- Be a solid person year round. Strive to be kind, considerate, respectful, honest, loving, and caring to everyone. What does this have to do with gifts though? Well all year long I try to be a solid friend, colleague, neighbor, brother, etc. to all. I treat them as I would like to be treated and I do thoughtful things for them year round. We don’t need an occasion to show our love for someone.
- Say thank you. Did you have a party over the weekend? Are you doing a renovation project? Has your trash just gotten out of hand over the last week? Why not try meeting your garbage man at the curb and thanking him personally for the job he does and the service he provides your family? When it’s hot out offer him a bottled water. When it is cold, a cup of coffee. and if you want to really “show up” for him/her take a plate of cookies out or a small gift card to a local restaurant.
- Don’t overplay not giving a gift. If you are asked to participate in a white elephant at work or something similar and you just don’t have the money or desire to participate don’t make a big deal about it. Just decline the offer and say thank you anyway. The party WILL go on without you and while you may be missed no one will shun you. If they do it may help you realize who you want to spend your time with and who you don’t.
- Make a gift. I know it sound terribly cliche to say “make a gift” but who doesn’t love ooey, gooey, fresh-from-the-oven brownies? You can’t buy those and no gift card can provide them. But a little bit of time and effort provides some serious goodness while showing the recipient you really do care about them and your relationship.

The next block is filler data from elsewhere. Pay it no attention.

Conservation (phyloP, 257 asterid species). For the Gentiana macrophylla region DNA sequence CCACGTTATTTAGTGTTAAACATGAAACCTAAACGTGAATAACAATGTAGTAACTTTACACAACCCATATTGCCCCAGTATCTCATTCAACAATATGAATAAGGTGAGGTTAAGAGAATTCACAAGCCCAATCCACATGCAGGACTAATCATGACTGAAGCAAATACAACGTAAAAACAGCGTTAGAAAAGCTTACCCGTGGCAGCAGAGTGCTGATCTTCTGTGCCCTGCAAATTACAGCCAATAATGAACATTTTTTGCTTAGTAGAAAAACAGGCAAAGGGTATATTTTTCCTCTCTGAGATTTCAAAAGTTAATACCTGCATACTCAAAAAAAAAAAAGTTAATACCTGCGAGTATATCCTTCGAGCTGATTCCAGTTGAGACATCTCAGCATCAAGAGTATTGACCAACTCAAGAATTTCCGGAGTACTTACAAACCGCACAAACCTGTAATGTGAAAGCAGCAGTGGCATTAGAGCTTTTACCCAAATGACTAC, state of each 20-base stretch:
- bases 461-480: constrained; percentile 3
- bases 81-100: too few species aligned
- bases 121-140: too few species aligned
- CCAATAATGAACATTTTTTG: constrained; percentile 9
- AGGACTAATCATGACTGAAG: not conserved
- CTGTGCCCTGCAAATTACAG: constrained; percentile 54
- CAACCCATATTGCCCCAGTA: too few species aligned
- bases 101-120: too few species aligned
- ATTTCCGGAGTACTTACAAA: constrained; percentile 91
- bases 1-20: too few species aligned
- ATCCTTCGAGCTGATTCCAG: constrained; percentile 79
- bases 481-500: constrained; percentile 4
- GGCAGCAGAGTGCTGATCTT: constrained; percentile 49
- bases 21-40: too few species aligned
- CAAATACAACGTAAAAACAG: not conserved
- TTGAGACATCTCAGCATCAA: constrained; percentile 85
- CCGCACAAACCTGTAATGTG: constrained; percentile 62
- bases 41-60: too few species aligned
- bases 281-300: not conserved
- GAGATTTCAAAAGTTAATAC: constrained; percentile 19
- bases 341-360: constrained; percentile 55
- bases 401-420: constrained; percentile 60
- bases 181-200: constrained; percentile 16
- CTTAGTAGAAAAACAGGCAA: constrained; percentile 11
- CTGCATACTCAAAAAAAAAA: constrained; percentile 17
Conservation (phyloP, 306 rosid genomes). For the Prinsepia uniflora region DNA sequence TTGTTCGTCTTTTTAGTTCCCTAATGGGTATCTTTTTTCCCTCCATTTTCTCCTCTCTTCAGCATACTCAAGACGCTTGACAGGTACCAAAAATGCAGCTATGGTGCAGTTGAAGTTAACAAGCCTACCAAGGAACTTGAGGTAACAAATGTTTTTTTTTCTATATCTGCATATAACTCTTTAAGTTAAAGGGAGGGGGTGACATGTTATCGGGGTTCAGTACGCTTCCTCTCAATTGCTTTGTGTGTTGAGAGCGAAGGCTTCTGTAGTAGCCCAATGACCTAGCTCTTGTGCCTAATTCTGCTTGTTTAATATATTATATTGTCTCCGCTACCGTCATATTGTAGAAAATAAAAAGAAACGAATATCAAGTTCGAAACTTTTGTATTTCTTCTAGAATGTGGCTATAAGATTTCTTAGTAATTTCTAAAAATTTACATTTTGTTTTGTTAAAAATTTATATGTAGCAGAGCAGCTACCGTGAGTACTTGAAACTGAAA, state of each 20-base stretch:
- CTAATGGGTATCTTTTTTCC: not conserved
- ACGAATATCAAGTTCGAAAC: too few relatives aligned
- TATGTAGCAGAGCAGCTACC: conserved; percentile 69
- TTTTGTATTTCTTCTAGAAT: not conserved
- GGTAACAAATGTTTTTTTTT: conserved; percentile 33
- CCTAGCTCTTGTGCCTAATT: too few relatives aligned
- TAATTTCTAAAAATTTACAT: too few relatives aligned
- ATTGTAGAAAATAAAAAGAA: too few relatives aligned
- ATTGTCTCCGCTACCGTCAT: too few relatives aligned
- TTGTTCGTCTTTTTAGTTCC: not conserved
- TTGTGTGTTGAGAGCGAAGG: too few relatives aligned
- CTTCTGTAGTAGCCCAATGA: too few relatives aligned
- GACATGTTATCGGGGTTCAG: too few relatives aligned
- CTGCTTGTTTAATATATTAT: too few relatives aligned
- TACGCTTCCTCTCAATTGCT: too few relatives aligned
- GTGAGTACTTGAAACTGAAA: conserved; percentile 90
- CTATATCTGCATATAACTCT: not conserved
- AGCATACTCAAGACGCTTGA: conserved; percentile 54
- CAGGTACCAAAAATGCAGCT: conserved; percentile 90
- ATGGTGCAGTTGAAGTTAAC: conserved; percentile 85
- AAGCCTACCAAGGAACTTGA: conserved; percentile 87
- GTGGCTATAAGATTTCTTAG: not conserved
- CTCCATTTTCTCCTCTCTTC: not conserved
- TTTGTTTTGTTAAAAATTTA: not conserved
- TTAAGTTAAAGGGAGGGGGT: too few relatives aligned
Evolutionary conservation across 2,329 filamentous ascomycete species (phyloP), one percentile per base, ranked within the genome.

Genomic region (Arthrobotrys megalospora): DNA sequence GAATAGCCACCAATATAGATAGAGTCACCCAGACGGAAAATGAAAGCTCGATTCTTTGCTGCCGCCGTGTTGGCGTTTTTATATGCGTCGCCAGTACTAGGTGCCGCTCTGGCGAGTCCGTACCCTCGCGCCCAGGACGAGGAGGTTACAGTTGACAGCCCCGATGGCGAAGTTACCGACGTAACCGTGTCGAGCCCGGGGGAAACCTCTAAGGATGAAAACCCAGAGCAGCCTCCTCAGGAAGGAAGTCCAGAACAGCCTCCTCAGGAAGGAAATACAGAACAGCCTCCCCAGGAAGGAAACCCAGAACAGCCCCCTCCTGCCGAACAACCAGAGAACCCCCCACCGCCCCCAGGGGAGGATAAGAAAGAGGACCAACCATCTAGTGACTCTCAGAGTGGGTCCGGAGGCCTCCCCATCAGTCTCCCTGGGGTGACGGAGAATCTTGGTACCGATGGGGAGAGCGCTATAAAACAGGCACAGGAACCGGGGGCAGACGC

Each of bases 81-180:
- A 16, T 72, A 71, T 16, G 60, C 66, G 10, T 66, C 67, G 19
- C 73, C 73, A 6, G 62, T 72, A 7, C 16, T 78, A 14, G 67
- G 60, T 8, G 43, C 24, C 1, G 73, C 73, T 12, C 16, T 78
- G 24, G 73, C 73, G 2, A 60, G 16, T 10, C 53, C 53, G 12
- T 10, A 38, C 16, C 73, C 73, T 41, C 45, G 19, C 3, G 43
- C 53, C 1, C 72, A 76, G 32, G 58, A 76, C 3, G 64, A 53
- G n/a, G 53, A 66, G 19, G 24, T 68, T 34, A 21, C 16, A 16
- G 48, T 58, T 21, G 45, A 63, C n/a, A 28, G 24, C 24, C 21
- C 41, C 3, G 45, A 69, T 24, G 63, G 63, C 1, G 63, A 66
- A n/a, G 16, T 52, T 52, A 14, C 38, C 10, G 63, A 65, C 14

- Get a group gift. In recent years my siblings and I have pooled our resources to buy a gift for our parents that they will truly enjoy. Alone, none of us could buy it. But together we are able to swing it. Now I am not talking about an all expenses paid week in Hawaii. Rather, I am talking about a new Keurig coffee maker or materials to build that back deck they have been dreaming about.
At this point even I am thinking that what I have laid out is all well and good but doesn’t help how I feel when people don’t understand and instead think poorly of me when I don’t give a gift. To that I say “what about them? Does it matter? Does it really matter?” Why should any amount of energy be spent on people who are judgmental and spend time searching for things to judge and misunderstand all intentions; good or bad.
Even more to the point is that I have realized in my two years of being a father that when I choose to give out of obligation I am more or less giving in to peer pressure. And with that in mind who am I to tell my daughter not to give in to peer pressure when she sees me practicing it daily?
So in closing I want to reemphasize that I do gift gifts. I even buy gifts to give. But I give because it is in my heart too and it neither causes my family to go into debt or cause me to feel ethically bankrupt. If I have money to spend I set a realistic budget and stay within it. If I don’t I turn to other methods of gift provision and I invest myself wholly into that. I give gifts. I give them freely and I give them with love and with thought. So what of it?